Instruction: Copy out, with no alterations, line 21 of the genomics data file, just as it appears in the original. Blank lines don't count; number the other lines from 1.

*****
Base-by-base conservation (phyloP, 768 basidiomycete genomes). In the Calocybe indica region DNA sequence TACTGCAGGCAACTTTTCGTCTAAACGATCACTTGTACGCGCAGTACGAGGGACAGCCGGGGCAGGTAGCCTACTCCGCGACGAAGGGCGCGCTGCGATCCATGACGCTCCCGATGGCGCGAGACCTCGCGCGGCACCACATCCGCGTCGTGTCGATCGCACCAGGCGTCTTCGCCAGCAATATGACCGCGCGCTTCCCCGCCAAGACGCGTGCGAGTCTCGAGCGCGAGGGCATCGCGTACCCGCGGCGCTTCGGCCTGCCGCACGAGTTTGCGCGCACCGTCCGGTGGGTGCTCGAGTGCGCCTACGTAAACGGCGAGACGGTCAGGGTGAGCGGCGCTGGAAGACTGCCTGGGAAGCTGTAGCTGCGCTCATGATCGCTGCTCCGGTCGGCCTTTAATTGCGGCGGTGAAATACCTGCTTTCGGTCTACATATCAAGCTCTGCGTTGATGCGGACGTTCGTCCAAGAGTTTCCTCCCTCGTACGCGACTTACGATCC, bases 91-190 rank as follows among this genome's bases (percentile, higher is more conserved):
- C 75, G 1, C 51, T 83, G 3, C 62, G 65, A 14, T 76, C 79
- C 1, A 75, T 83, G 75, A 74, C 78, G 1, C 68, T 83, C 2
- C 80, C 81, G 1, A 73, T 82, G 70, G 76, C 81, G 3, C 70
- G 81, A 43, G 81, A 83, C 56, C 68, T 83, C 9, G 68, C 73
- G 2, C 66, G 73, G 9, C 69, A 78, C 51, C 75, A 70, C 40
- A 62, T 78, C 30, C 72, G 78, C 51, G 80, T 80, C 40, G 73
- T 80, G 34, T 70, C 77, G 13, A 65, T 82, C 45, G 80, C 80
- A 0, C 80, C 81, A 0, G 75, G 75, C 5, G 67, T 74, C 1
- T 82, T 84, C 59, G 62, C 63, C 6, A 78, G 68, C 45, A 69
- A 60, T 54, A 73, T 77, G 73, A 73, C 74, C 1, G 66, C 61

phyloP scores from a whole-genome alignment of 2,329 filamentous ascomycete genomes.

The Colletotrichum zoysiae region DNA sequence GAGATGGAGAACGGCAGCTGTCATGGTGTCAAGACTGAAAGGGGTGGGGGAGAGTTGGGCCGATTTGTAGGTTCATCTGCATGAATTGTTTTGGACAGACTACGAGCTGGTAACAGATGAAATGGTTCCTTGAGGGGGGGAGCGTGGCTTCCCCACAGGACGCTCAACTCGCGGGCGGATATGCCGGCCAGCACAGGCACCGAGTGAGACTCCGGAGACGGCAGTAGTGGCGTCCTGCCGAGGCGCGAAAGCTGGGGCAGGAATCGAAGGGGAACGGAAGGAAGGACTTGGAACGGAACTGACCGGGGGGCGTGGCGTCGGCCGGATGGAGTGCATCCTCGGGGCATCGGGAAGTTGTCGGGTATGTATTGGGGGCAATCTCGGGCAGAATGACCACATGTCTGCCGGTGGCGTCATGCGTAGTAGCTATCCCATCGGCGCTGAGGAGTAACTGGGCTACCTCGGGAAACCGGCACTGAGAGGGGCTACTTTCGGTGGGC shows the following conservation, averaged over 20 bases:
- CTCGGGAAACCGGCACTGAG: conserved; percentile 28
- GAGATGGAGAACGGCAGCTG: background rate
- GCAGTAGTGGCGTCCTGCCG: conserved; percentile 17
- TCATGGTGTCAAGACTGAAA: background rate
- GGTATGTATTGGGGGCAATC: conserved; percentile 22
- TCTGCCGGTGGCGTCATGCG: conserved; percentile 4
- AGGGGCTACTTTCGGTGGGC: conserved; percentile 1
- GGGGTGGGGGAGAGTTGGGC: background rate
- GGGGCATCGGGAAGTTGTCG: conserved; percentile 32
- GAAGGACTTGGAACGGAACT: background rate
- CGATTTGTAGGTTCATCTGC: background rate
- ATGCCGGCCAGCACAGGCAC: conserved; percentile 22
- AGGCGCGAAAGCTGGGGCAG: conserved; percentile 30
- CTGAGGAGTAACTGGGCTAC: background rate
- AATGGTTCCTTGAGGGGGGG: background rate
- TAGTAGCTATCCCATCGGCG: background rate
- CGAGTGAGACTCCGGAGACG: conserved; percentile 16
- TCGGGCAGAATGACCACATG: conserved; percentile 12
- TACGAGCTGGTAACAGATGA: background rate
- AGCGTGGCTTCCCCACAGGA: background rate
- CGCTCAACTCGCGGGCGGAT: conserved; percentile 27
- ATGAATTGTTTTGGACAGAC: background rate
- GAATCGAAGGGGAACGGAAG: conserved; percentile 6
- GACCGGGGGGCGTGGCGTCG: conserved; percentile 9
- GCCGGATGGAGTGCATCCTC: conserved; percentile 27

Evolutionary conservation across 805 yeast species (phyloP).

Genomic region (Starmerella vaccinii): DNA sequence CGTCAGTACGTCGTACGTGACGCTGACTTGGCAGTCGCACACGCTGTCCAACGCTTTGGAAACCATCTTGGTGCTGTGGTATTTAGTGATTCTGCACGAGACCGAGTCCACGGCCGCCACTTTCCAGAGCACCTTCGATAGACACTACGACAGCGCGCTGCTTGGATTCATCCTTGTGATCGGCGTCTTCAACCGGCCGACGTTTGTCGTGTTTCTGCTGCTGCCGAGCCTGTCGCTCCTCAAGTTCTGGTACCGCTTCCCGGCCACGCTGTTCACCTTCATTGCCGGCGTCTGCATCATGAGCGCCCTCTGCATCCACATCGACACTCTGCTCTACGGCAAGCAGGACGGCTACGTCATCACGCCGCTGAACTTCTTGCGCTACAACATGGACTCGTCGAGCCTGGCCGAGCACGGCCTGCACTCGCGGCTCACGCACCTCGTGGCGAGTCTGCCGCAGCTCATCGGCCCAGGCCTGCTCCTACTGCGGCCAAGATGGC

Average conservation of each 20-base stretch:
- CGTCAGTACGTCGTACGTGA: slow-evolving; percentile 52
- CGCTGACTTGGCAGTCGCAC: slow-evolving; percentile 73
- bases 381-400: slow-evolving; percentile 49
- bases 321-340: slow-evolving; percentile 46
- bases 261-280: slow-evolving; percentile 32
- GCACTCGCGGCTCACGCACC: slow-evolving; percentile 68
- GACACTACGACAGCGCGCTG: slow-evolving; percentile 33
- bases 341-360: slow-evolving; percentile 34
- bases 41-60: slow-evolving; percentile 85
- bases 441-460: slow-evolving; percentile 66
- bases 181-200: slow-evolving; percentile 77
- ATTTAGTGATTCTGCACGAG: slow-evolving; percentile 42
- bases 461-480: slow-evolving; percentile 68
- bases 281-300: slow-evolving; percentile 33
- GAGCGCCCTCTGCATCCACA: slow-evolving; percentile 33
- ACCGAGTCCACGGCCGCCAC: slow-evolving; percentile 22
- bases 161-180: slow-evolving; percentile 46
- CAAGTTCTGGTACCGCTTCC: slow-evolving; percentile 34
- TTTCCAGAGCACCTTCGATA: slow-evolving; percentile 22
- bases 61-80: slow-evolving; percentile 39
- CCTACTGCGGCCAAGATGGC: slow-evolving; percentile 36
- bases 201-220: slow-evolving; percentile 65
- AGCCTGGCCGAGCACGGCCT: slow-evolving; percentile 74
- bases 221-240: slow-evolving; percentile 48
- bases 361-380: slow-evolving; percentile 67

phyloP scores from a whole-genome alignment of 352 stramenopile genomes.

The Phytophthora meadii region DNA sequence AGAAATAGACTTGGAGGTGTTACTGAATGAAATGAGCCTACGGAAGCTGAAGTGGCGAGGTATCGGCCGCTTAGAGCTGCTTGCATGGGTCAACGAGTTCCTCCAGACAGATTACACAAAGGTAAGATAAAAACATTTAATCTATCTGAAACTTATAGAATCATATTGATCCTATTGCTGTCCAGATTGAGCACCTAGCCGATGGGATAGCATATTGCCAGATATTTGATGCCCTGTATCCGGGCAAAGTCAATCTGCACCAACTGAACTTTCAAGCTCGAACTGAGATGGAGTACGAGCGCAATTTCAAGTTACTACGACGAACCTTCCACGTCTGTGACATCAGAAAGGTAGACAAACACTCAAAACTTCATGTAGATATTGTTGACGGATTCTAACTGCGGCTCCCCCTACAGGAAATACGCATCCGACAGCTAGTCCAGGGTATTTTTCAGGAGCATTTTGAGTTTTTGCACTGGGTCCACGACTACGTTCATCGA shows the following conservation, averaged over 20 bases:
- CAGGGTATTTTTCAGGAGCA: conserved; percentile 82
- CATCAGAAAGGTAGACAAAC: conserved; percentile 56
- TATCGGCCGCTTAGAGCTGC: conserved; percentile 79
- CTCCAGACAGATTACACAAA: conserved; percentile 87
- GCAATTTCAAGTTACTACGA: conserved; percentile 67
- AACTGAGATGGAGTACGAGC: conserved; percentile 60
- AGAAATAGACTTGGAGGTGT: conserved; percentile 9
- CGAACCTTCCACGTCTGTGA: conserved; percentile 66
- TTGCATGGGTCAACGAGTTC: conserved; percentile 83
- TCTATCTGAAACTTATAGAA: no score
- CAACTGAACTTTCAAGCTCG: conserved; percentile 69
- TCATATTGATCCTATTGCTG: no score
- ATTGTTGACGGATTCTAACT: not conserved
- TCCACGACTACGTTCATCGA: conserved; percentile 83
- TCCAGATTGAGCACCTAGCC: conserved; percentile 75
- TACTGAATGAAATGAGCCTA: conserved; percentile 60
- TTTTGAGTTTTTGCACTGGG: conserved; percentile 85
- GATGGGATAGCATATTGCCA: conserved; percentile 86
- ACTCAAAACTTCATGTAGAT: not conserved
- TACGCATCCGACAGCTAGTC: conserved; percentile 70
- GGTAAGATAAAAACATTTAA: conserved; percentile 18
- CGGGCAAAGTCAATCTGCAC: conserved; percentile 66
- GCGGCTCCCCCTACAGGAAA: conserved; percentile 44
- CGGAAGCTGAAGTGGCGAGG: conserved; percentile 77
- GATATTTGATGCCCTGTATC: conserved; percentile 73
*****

- GGGGTGGGGGAGAGTTGGGC: background rate